Sunday's Lebanese parliamentary by-election was planned to strengthen the country's U.S.-backed government against the ongoing campaign by opposition forces allied with Iran and Syria to bring it down. But once the votes were counted, the election appears to have strengthened the hand of the opposition and highlighted the weakness of the current power arrangement in an increasingly divided country.
The election was held to replace two assassinated legislators from the anti-Syrian ruling coalition of Prime Minister Fouad Siniora. And the government comfortably won one of those seats the one formerly occupied by the late Walid Eido, a Sunni member of parliament who was killed in June by a bomb set next to his favorite beach club. But holding Eido's seat wasn't much of a challenge: He had represented a strong Sunni Muslim district in West Beirut where support for Siniora is strong. The bombshell came in the majority Christian district known as the Metn in the mountains just north of Beirut: There, former President Amin Gemayel, one of the stalwarts of the anti-Syrian coalition, lost to a small-time opposition candidate, Camille Khoury, who is unrecognizable to most Lebanese. Though Gemayel was defeated by just 418 votes, the loss is all the more stunning because he was campaigning to fill the seat once held by his son, Pierre Gemayel, who was gunned down in the suburbs of Beirut in November.
Khoury's victory is a reflection of the popularity of his patron, Michel Aoun, a charismatic and enigmatic former general who heads the country's largest Christian political party, the Free Patriotic Movement. Aoun's popularity confounds any attempt to read Lebanon as a battlefield in a "clash of civilizations," because he and his party are openly allied with Hizballah, the Iran-backed Shi'ite Muslim political party and anti-Israeli militia that leads the opposition.
What could Lebanese Christians possibly have in common with Hizballah, the Islamist resistance movement? Perhaps it is the fact that Aoun's Christian supporters and Hizballah's rank and file are motivated by a shared animus towards Lebanon's political elite, a handful of families such as the Gemayel, whose progeny resurface in government after government. In fact, many of the supporters of the current government are civil war-era militia leaders, who accommodated themselves rather nicely to the years of Syrian occupation, but who have now emerged wearing business suits and talking U.S.-friendly language about democracy and independence.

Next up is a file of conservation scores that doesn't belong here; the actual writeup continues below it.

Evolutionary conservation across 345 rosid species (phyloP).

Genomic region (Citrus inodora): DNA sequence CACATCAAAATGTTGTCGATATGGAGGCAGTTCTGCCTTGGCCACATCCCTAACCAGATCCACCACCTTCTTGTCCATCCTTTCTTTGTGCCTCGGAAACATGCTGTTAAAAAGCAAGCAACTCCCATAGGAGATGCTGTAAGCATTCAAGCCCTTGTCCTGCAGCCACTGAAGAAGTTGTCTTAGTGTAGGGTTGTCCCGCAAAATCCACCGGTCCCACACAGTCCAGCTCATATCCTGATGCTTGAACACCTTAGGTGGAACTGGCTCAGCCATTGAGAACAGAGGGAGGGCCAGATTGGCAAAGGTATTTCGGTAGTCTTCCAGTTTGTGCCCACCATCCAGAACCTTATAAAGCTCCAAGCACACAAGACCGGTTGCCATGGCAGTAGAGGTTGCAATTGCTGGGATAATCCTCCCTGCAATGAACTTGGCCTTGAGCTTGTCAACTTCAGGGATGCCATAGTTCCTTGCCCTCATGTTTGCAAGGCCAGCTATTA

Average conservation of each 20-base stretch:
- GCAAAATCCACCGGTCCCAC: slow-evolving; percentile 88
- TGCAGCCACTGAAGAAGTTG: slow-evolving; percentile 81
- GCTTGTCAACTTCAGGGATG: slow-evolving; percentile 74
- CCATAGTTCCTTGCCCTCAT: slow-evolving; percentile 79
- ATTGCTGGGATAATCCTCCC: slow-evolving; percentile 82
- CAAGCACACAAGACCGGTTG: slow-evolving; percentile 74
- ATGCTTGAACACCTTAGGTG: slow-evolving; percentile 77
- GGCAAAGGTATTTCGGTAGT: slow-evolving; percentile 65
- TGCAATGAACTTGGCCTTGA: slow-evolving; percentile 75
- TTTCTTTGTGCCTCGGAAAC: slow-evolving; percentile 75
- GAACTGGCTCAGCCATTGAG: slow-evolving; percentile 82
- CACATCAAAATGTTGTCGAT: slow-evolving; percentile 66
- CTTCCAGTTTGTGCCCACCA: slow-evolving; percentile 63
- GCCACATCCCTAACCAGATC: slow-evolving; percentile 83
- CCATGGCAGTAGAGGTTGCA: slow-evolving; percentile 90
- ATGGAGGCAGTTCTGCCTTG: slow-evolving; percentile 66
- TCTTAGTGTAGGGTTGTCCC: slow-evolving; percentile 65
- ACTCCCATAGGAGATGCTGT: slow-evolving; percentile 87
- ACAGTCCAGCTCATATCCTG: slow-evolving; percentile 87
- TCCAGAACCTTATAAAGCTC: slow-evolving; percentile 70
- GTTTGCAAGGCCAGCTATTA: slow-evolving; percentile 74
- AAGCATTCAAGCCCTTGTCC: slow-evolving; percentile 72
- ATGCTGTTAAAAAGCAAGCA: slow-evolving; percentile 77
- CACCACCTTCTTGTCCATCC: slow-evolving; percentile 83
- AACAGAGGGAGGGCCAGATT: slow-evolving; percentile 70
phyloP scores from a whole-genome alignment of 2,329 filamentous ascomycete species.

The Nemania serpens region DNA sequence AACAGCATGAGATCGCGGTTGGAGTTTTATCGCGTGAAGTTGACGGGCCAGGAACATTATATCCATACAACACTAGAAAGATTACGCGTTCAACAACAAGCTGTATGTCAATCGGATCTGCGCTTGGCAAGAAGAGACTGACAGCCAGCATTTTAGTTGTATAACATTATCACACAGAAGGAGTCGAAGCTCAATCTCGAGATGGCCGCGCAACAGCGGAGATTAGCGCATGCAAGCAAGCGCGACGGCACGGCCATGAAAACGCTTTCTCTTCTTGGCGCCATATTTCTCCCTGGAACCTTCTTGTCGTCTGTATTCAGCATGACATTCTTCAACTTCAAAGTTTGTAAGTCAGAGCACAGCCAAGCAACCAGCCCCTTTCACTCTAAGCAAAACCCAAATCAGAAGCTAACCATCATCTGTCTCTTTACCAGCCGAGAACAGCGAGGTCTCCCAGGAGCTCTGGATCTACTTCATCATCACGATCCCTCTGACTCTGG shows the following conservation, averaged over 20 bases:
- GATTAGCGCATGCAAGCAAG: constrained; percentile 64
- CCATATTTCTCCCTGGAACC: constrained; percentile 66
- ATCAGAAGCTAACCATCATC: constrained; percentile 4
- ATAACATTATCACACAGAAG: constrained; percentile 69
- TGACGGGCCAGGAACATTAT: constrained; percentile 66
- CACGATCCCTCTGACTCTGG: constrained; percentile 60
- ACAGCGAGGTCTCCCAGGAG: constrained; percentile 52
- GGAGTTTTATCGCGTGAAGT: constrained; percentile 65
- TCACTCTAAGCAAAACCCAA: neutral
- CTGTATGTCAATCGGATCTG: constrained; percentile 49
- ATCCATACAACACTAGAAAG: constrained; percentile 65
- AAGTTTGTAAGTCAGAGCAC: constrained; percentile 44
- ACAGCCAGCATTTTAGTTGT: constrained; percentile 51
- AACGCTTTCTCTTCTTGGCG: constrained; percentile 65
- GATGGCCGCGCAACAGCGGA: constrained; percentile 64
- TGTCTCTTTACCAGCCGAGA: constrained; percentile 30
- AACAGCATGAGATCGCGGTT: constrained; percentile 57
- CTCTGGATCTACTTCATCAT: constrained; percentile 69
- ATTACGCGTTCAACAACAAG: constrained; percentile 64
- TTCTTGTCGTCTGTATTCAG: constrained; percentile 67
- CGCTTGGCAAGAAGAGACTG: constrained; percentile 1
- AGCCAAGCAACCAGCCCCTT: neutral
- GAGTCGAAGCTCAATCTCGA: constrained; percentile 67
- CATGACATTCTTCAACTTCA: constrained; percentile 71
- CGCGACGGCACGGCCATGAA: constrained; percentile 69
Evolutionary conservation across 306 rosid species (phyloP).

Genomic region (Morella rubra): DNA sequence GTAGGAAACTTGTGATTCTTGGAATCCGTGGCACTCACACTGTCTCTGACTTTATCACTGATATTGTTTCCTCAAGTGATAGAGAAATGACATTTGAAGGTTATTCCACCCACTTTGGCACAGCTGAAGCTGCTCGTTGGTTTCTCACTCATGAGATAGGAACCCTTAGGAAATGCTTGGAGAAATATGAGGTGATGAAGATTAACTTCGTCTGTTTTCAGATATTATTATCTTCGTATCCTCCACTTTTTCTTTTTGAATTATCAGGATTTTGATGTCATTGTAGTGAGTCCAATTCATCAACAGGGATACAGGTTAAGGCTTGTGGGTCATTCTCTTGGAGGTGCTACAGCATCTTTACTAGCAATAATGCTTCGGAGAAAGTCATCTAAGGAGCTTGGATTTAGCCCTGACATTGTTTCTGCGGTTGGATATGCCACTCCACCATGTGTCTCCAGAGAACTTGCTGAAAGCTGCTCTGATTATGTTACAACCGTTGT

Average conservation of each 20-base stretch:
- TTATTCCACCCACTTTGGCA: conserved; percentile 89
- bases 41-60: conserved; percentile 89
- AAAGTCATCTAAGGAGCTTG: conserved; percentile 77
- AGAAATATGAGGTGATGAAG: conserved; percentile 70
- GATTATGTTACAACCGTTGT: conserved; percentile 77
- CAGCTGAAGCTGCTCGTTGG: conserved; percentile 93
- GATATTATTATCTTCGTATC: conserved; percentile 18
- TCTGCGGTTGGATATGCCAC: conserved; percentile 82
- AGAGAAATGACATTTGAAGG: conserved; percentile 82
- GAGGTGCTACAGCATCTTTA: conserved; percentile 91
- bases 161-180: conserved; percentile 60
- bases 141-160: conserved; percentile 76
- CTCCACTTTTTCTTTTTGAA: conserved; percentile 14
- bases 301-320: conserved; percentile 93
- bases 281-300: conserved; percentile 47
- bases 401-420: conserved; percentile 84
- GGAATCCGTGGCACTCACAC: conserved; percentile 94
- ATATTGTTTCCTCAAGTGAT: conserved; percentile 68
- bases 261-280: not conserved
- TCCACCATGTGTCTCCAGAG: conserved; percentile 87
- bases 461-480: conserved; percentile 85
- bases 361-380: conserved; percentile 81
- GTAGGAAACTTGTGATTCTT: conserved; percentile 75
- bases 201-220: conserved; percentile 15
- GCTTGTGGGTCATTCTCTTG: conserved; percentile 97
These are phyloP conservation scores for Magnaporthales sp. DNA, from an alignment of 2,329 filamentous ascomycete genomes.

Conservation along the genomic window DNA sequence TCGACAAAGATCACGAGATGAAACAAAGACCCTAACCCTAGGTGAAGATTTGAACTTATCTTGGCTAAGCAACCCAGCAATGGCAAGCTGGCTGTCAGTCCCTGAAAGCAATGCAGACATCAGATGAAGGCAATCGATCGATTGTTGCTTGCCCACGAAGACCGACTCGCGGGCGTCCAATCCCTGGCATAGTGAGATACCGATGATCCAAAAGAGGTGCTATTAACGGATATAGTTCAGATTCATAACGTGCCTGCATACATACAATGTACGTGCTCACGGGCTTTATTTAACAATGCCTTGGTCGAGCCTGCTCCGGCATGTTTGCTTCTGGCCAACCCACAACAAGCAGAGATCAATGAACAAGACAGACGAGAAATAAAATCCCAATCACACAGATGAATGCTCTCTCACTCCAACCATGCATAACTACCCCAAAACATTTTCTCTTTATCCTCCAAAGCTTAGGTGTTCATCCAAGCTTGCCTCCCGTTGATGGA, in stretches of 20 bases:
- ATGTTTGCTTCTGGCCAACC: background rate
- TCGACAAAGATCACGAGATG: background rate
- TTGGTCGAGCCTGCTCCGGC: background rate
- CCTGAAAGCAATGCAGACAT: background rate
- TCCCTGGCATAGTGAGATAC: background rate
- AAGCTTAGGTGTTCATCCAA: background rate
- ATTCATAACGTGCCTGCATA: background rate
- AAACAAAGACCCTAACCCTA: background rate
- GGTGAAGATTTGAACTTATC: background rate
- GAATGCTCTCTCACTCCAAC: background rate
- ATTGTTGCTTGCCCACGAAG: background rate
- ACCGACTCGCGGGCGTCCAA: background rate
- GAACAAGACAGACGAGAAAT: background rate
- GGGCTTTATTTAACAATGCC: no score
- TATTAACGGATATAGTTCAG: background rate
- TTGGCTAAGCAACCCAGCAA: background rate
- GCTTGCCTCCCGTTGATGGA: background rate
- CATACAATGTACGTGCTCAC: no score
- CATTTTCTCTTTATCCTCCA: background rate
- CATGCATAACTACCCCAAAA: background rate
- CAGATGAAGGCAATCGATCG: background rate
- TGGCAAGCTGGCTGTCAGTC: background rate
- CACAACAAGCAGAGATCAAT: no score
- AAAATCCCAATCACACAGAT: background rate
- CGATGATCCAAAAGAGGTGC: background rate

Of course, neither Aoun nor Hizballah is a poster child for democratic civil society. Aoun, as head of the Lebanese army in the early 1990s, launched a series of disastrous civil conflicts, while Hizballah sparked a pointless war with Israel last summer that resulted in the deaths of almost 2,000 Lebanese, many of them children. Still, both popular movements tap into the general resentment of average people who have watched as a relatively small number of Lebanese well represented in the anti-Syria ruling coalition have cashed in on the post civil-war reconstruction of the country.
The latest election results and the wider campaign against the government reflects not so much an attack on democracy as it does the failure of the country's sectarian system to resolve internal disputes. The system, which reserves the presidency for the Maronite Christians, the Prime Minister's job for a Sunni, the speaker of parliament for a Shi'ite and generally distributes power on the basis of ethnicity and sect, was originally created to achieve stability through a careful balance of power. Instead, it has produced political deadlock and a system dominated by leaders whose domestic power is based on alliances with foreign powers.
Yes, Lebanon is a battlefield, but not in some global religious-ideological war. Instead, its politics reflects an old-fashioned power struggle between the fading regional superpower the United States and the rising power of Iran and its Syrian ally. And that's a conflict that is not going to be settled by any Lebanese by-election.